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Old August 15th, 2009, 07:14 PM   #1
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Mac Pro video card GT 120 vs HD 4870

I'm getting ready to upgrade from my G5 Mac Pro to current model and I'm trying to decide between the GT 120 vs HD 4870. It comes standard with a NVIDIA GT 120 which is merely a rebranding of the 9500 GT model or for $200 more get the ATI Radeon HD 4870 512MB.

Since I don't do any fancy animation or color, I'm thinking the GT 120 should be enough although I'll be moving up to a 24" monitor with a second 19". I find it irritating spending $2,500 and finding it comes with a cheap low end $50 video card having to pay an additional $200 to get something state of the art. Maybe its because the high end cards consume a lot of power and generate lots of heat and aren't needed for video editing, still I think its a little greedy charging that much for a system and not putting in a video card to match. I could never figure out why Mac is always at least 2 years behind the video card curve.

Last edited by Pete Cofrancesco; August 15th, 2009 at 08:13 PM.
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Old August 15th, 2009, 08:47 PM   #2
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Just my opinion but I always get base everything from the mac store and upgrade with other vendors, like OWC has a nice selection of RAM upgrades that are markedly cheaper than apple.

As for Video Cards - You really don't need something fancy unless you are a gamer or plan on heavy VFX. Even the new FCP will be compatible with that base card you listed.

If you want to upgrade in the future, newegg.com has Mac compatible video cards in addition to OWC- upgrading things like video cards, ram and HD's is super easy on these computers and paying top dollar at Apple seems like a waste to me.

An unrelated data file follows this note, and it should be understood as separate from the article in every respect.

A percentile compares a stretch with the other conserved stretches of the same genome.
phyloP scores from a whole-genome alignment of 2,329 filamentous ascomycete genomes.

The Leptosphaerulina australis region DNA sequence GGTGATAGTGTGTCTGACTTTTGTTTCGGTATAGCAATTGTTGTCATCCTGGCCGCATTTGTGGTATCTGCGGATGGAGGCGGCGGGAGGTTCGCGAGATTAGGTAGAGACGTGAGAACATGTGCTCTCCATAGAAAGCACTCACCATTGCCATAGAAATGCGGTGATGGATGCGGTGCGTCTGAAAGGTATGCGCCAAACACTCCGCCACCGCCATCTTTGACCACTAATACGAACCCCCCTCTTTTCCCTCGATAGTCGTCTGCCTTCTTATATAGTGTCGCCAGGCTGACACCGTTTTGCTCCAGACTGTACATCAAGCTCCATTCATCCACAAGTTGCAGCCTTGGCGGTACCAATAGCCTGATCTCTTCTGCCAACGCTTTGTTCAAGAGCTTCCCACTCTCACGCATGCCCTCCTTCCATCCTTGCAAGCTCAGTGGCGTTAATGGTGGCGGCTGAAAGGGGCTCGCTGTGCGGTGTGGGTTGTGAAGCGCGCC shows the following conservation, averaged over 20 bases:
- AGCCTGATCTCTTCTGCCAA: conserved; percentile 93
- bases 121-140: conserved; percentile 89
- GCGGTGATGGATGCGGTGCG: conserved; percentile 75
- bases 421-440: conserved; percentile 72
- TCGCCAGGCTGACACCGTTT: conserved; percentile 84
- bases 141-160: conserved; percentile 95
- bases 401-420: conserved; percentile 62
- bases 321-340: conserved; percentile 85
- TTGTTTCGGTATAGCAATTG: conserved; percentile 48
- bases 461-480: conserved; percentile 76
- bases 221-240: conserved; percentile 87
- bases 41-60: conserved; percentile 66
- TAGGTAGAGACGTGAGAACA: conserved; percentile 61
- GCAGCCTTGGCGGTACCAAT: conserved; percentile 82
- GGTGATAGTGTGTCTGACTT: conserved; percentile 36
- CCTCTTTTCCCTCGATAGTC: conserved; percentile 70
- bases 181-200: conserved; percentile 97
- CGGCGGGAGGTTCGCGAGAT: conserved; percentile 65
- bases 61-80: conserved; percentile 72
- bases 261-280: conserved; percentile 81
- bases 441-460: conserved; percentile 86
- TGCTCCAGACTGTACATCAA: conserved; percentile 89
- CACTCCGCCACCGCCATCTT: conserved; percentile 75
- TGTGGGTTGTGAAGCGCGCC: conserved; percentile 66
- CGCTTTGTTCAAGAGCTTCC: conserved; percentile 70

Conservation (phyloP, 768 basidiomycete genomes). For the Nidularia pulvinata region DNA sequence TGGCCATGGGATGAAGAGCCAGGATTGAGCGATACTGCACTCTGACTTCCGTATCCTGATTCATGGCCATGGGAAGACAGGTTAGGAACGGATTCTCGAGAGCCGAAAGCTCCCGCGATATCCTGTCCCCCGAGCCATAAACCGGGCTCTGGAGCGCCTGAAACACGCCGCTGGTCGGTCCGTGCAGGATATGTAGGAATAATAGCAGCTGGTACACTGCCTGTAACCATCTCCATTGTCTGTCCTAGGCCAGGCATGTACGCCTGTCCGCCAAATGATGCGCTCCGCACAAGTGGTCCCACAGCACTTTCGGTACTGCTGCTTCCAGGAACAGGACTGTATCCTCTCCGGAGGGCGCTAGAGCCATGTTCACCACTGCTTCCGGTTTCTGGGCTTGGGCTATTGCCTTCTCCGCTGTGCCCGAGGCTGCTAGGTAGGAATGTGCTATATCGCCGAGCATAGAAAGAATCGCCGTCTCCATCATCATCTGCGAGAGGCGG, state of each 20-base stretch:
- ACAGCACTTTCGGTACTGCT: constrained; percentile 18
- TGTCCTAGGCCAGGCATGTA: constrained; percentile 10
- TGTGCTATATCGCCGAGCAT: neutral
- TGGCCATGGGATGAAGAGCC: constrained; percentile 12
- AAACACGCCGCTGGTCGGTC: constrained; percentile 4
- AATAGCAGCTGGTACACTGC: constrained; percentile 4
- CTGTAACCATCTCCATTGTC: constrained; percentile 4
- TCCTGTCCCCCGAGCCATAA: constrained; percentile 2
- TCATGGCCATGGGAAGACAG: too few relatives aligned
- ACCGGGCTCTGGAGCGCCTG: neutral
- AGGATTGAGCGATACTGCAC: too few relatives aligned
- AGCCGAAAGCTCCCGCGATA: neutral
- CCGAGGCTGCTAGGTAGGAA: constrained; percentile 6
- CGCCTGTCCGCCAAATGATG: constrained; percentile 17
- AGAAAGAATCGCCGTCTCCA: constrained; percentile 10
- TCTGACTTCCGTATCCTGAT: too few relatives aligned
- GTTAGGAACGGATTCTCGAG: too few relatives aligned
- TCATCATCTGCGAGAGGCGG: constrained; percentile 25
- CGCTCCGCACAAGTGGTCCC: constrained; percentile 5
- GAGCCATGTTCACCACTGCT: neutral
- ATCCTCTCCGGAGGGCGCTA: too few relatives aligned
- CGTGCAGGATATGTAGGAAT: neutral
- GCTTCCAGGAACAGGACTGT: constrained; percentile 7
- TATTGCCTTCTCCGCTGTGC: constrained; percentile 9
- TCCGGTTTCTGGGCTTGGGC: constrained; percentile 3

Hope this helps,
-C
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Old August 15th, 2009, 10:23 PM   #3
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Originally Posted by Christopher Drews View Post
Just my opinion but I always get base everything from the mac store and upgrade with other vendors, like OWC has a nice selection of RAM upgrades that are markedly cheaper than apple.

As for Video Cards - You really don't need something fancy unless you are a gamer or plan on heavy VFX. Even the new FCP will be compatible with that base card you listed.

If you want to upgrade in the future, newegg.com has Mac compatible video cards in addition to OWC- upgrading things like video cards, ram and HD's is super easy on these computers and paying top dollar at Apple seems like a waste to me.

Hope this helps,
-C
Yeah you're right I should stick with the base configuration and upgrade else where when needed. Just helps to hear it from someone else. thx

Last edited by Pete Cofrancesco; August 16th, 2009 at 12:02 AM.
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Old August 15th, 2009, 11:05 PM   #4
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Keep in mind that all FxPlug filters are rendered in the GPU, not the CPU so the more VRAM you have and higher-end GPU processors the less time these filters and effects will take to render. You'll also want the most VRAM you can get if you plan on multiple monitors.

Snow Leopard is also designed to leverage more GPU power and save CPU clock cycles for more base-level and app-critical tasks which will make things more stable and possibly even a tick faster. (Read up on things like Grand Central Dispatch, OpenCL and even the new Quicktime X).

Paying Apple for plug-in components is never a good idea. Let them supply the CPU, power supply and mainboard and get everything else from OWC or other reliable, cost-effective vendors and save the extra buck-age for.... toys! (laughs)

NOTE: Another "benefit" of Snow Leopard (depending on your perspective) is that native gamma will now be 2.2 rather than the current 1.8. That means things will be WYSIWYG in FCP canvas and then in Quicktime without having to use the "match Final Cut color" option in QT now. That should also take care of color dispartities between PC and Mac since native PC gamma is 2.2 (unless you're using older nVidia hardware for VFX).
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Old August 16th, 2009, 01:11 AM   #5
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Paying Apple for plug-in components is never a good idea. Let them supply the CPU, power supply and mainboard and get everything else from OWC or other reliable, cost-effective vendors and save the extra buck-age for.... toys! (laughs)